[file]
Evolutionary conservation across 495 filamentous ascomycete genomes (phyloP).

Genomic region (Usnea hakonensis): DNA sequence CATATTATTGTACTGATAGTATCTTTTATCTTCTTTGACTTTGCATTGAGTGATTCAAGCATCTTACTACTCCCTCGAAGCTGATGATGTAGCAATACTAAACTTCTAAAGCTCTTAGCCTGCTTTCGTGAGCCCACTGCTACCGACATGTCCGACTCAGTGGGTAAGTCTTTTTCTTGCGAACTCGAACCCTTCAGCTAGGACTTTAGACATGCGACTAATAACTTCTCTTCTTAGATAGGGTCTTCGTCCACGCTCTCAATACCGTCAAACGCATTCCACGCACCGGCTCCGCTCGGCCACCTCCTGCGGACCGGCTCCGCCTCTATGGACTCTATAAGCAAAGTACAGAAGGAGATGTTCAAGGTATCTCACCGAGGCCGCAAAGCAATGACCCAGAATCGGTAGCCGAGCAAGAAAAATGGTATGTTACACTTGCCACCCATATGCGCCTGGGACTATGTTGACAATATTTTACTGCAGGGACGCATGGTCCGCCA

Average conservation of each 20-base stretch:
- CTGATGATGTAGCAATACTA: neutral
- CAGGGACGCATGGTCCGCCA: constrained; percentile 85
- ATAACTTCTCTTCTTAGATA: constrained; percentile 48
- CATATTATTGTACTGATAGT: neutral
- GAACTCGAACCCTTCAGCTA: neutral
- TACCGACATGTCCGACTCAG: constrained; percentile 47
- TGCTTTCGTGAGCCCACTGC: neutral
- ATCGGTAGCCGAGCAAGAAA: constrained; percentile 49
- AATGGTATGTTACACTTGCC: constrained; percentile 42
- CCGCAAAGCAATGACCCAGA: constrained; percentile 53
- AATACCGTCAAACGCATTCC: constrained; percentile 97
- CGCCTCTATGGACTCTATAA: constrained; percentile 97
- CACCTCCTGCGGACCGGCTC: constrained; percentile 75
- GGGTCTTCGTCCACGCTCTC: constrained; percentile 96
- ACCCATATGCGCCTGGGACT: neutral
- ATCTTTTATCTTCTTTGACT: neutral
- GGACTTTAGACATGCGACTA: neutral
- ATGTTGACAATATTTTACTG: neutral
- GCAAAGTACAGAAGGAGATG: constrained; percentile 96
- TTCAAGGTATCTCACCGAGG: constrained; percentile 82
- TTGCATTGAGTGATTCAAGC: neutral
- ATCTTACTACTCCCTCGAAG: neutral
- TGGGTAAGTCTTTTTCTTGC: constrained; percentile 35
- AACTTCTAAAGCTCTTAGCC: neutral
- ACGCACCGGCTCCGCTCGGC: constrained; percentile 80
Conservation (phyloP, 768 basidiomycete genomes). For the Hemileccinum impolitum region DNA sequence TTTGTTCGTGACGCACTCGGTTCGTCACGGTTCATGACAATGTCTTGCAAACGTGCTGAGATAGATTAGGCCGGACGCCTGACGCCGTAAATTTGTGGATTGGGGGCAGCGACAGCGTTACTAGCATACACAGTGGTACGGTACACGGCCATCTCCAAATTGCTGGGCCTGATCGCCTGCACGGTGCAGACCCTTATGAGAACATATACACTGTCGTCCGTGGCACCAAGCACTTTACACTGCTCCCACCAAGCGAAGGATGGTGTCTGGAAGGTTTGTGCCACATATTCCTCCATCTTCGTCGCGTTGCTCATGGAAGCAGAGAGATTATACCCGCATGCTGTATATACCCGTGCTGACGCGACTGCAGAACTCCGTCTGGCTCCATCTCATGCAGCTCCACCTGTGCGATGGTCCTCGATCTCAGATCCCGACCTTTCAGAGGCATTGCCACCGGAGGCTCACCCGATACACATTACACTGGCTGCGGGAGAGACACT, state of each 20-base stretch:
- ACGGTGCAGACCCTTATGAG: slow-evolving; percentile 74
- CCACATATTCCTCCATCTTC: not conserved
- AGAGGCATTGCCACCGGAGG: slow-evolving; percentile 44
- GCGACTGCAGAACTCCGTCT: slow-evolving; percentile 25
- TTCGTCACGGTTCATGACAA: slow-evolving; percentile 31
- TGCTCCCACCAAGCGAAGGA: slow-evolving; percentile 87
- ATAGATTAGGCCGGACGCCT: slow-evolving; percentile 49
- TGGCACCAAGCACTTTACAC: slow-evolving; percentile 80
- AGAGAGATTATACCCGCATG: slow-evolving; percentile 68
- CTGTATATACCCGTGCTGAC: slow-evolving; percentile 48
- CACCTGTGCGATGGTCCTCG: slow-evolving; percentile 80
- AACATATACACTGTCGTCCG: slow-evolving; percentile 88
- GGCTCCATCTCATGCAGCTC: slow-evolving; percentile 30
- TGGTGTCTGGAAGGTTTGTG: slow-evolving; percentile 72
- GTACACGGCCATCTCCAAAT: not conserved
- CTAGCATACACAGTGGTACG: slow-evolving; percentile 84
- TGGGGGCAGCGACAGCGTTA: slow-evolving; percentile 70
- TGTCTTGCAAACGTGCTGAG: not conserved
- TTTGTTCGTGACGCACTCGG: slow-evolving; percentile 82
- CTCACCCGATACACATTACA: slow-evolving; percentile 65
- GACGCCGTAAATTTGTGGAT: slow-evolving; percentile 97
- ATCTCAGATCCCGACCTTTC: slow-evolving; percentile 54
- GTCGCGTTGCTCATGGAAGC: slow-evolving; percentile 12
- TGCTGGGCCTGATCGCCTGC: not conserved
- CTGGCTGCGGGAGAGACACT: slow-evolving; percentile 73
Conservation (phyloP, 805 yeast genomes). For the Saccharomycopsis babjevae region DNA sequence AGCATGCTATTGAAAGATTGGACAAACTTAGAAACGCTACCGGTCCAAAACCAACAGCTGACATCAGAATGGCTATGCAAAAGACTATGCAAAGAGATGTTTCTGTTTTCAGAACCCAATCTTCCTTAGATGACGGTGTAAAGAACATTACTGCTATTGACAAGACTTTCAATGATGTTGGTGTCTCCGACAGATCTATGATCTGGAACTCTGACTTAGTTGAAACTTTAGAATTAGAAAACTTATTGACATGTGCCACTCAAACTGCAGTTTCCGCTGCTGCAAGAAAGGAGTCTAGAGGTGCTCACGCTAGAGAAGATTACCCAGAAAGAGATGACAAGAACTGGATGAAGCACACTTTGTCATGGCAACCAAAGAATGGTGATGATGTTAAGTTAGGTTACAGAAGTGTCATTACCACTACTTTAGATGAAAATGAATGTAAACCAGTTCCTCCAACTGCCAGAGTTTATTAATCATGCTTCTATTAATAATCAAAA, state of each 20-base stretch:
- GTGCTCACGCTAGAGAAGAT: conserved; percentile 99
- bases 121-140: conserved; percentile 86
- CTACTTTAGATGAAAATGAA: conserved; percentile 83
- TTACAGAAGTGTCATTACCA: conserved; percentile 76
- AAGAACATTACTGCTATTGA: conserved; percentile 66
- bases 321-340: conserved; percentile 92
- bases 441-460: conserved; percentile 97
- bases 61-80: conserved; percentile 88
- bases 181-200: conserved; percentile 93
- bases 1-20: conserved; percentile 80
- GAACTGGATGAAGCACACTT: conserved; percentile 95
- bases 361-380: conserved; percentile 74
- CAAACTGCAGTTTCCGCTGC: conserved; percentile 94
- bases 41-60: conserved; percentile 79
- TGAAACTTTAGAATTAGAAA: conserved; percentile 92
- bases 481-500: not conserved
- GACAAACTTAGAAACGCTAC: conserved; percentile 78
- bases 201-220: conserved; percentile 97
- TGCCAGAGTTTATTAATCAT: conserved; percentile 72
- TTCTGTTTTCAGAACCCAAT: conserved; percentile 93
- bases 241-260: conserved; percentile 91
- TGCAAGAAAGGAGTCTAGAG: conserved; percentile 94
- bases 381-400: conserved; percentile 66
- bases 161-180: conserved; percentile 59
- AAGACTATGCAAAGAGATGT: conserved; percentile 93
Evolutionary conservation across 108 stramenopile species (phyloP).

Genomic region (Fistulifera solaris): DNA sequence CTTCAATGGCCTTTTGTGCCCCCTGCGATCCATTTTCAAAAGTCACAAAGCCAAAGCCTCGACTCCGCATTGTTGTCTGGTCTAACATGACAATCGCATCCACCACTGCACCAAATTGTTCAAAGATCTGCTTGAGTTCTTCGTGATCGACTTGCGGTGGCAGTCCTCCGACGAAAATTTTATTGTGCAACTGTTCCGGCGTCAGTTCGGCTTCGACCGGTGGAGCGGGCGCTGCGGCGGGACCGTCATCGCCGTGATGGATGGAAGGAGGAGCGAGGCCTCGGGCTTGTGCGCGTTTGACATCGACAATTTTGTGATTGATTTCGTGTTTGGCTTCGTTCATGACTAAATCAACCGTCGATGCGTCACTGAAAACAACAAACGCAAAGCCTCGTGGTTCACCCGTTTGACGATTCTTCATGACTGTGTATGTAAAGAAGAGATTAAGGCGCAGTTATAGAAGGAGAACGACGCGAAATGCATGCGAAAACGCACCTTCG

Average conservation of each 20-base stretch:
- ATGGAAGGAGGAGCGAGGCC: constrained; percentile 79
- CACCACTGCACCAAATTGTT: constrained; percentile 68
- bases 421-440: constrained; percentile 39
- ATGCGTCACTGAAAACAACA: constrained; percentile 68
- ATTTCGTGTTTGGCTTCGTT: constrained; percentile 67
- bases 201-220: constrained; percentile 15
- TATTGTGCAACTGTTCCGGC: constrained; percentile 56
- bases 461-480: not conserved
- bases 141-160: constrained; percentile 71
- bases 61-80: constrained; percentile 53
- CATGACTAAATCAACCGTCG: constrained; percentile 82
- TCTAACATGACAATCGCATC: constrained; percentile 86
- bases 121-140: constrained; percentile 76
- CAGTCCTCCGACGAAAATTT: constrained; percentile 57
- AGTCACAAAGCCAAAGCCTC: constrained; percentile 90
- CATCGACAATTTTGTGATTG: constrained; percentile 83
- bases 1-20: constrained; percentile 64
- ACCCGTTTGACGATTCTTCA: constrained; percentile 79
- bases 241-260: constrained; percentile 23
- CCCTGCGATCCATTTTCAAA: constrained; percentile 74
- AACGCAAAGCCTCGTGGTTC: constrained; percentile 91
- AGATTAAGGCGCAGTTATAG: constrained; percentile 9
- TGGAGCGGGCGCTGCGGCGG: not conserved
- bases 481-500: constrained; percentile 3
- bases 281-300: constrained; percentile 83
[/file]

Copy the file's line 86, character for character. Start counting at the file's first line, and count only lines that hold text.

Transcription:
- bases 421-440: constrained; percentile 39